The Post-Gazette’s treatment of Black reporters who have been pulled from the coverage of the Black Lives Matter movement underscores why we all should care about this — and gives some clues for what we must do.

Pittsburgh already has so few Black journalists, and many who are here say they feel mistreated, left out and stuck in dead-end careers.

Look at the research from Columbia University’s Tow Center for Digital Journalism. In a still fresh report that came out in October, Black journalists in Pittsburgh described what it’s like to work here. It’s not easy. Listen to what they said:

  • “I felt like the token at that paper. I felt like I was buried, and my work was buried in one section of the paper. I was rarely on the front page of the paper, and I felt like when I tried to do more, I was smacked back to that [less prestigious section].”
  • “In Pittsburgh, I felt very much in a box. I felt like I was fighting my bosses and [fellow] staff at the same time, and I was exhausted.”
  • “It’s almost like you had to be really exceptional [if you were black] … some people didn’t get the same kind of encouragement. It’s not [that] talent is not recognized, but there did seem to be a difference between the type of encouragement and mentoring you might get between white and black staffers.”

Now, with those words fresh in your mind, think about what happened to Alexis Johnson, a Black reporter at the Post-Gazette who was told she could no longer cover the Black Lives Matter movement because she posted this funny tweet about white people making a mess at the annual Kenny Chesney concert.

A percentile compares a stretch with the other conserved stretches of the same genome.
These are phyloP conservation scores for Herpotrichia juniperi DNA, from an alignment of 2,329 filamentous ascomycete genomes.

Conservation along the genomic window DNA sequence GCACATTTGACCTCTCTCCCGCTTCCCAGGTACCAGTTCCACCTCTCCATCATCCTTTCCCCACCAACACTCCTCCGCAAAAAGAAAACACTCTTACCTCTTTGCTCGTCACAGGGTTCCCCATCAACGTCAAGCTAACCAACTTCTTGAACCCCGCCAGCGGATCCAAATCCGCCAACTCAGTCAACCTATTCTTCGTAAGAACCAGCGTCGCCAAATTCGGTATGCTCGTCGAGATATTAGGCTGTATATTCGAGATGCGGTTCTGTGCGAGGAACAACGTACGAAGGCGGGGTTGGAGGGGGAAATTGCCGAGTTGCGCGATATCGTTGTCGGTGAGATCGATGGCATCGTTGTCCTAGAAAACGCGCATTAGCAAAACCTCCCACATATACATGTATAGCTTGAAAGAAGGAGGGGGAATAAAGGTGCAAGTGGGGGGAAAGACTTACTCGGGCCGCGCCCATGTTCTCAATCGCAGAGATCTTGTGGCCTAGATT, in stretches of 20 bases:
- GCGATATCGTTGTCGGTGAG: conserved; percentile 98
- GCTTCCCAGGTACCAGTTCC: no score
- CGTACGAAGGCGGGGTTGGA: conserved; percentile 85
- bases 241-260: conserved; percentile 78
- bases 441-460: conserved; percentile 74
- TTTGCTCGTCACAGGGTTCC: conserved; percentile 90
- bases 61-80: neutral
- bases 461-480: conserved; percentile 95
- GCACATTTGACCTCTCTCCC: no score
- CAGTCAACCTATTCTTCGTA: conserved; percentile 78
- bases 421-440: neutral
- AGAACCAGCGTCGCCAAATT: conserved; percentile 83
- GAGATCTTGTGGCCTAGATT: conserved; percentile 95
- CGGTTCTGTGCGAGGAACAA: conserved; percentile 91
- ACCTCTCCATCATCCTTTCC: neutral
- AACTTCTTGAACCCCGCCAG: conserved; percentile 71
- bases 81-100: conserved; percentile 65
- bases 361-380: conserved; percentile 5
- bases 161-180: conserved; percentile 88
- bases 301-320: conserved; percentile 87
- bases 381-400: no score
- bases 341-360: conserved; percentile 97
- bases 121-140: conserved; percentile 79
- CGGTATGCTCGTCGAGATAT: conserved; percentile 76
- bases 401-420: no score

When the Tow Center report came out, I asked some black journalists what I could do. They asked me to speak out. When Black journalists talk about the challenges they face — as they have done in this city for years — they told me it sounds like they are whining or “playing the race card.”

When white people, with our privilege, speak out about these problems, it lifts up Black voices by saying, yes, I see a problem here, too.

The Post-Gazette’s editors were wrong to remove Johnson from covering Black Lives Matter because of her tweet. Her comment resonated with the thousands of people who retweeted it because it was honest, not because it revealed some secret bias or agenda.

Besides, journalists do this. They develop a cynicism and a sense of humor to deal with the unusual, and often horrific, situations they have to cover. That doesn’t mean they cannot tell a story honestly and completely.

The Post-Gazette’s Managing Editor Karen Kane told me via email that she cannot comment on the situation involving Johnson or any of the related events that followed because it involves personnel matters. UPDATE 6/10: The Post-Gazette published an open letter on June 10 about this matter saying it was not based on race. Read it in full here. 

The Tow report on Pittsburgh’s lack of media diversity also pointed out that Black journalists in Pittsburgh often feel isolated in their newsrooms, like their colleagues do not fully accept them. That’s what makes what happened at the Post-Gazette remarkable. After managers silenced Johnson, dozens of her colleagues spoke out in support of her publicly, using the social media hashtag #IStandWithAlexis, and retweeting her original funny tweet. The hashtag started trending on Twitter in Pittsburgh.

But there’s more. The Post-Gazette editors barred a Black photographer, Michael Santiago, who tweeted support for Johnson from covering the Black Lives Matter movement, according to the Newspaper Guild of Pittsburgh. Then two protest-related articles written by other journalists who supported Johnson were removed from the newspaper’s website before being restored in unbylined and heavily edited versions.

From the Guild: “Protest-related stories by two staffers — city hall reporter Ashley Murray and general assignment reporter Lauren Lee — suddenly disappeared without explanation from the PG’s website shortly after they tweeted support for Alexis. Ashley and Lauren were baffled, and queries to management were met with silence. To us, the cause and effect is clear.” Read the full Guild statement here.